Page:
;; 1  16          5.7         4.4          1.5         0.4 setosa
;; 2  51          7.0         3.2          4.7         1.4 versicolor
;; 3  53          6.9         3.1          4.9         1.5 versicolor
;; 4 132          7.9         3.8          6.4         2.0 virginica
;; 5 118          7.7         3.8          6.7         2.2 virginica

Recall the note above about X7 being the row id. This may be different depending on how many other data frames with an unnamed column have been imported in your Lisp-Stat session.

## SQLite access

sqldf needs to read and write data frames to the data base, and these functions are exported for general use.

### Write a data frame

create-df-table and write-table can be used to write a data frame to a database. Each take a connection to a database, which may be file or memory based, a table name and a data frame. Multiple data frames, with different table names, may be written to a single SQLite file this way. For example, to write iris to disk:

LS-USER> (defparameter *conn* (sqlite:connect #P"c:/Users/lisp-stat/data/iris.db3")) ;filel to save to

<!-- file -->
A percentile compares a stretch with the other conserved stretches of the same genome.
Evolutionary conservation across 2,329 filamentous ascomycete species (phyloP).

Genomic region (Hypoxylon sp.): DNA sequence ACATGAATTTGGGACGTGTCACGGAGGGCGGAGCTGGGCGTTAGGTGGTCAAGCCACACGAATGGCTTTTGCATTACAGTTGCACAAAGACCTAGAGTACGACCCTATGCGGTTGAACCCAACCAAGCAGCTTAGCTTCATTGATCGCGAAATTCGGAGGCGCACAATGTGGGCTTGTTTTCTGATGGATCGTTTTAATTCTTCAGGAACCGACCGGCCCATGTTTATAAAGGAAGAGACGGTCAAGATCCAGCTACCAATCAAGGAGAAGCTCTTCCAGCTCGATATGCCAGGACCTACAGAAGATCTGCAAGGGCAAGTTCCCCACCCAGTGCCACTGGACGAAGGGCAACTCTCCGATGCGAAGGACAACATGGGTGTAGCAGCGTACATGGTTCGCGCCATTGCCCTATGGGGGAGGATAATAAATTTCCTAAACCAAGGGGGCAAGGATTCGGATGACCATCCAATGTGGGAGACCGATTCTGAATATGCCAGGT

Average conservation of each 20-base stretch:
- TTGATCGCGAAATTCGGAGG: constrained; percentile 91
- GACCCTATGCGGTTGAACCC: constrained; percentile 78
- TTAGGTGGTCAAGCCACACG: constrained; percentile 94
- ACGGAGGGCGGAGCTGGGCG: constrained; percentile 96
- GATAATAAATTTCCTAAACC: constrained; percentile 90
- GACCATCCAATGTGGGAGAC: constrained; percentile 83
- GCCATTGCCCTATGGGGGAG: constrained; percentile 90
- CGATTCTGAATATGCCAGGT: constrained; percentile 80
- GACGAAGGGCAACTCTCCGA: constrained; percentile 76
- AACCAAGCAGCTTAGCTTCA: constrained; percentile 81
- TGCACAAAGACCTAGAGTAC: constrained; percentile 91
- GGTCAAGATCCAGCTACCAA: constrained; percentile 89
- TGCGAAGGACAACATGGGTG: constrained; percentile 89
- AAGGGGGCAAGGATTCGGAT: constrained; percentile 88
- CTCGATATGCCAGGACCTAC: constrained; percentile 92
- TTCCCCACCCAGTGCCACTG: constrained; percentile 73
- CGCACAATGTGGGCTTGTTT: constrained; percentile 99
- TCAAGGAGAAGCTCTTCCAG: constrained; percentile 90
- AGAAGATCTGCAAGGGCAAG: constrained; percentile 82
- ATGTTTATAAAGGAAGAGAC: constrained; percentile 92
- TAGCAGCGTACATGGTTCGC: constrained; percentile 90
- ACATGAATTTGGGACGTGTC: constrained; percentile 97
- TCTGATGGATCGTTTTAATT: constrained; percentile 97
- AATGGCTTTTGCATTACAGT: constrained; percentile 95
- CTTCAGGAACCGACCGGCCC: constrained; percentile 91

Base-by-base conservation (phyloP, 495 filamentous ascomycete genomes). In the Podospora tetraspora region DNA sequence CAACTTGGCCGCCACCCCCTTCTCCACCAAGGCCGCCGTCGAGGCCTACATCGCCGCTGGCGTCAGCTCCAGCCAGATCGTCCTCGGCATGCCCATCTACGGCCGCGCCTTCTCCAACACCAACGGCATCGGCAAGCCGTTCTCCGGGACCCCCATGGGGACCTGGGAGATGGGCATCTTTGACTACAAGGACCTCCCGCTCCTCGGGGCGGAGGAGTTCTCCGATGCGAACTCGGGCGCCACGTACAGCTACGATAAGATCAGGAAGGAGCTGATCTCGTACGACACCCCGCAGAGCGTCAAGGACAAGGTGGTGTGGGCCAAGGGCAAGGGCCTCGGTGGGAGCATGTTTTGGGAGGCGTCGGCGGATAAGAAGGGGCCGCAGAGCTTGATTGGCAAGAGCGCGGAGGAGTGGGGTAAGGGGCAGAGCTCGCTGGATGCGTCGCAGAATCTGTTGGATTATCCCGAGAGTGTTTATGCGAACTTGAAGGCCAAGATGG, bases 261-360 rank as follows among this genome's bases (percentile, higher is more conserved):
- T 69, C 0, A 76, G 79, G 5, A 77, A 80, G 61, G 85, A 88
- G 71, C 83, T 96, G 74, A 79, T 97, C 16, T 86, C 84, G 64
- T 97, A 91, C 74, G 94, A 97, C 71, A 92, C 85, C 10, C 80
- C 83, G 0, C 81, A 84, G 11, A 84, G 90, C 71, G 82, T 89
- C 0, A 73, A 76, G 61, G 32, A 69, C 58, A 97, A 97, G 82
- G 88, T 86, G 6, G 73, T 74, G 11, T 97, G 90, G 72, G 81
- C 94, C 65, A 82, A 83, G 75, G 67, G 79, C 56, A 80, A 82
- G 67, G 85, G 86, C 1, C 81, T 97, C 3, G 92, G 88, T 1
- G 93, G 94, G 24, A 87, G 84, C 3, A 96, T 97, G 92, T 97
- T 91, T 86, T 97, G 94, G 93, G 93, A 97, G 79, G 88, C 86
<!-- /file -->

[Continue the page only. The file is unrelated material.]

*CONN*

LS-USER> (sqldf::create-df-table *conn* 'iris iris) ; create the table * schema
NIL
LS-USER> (sqldf:write-table *conn* 'iris iris) ; write the data
NIL

read-table will read a database table into a data frame and update the column names to be lisp like by converting “.” and “_” to “-”. Note that the CSV reading tools of SQLite (for example, DB-Browser for SQLite are much faster than the lisp libraries, sometimes 15x faster. This means that often the quickest way to load a data-frame from CSV data is to first read it into a SQLite database, and then load the database table into a data frame. In practice, SQLite also turns out to be a convenient file format for storing data frames.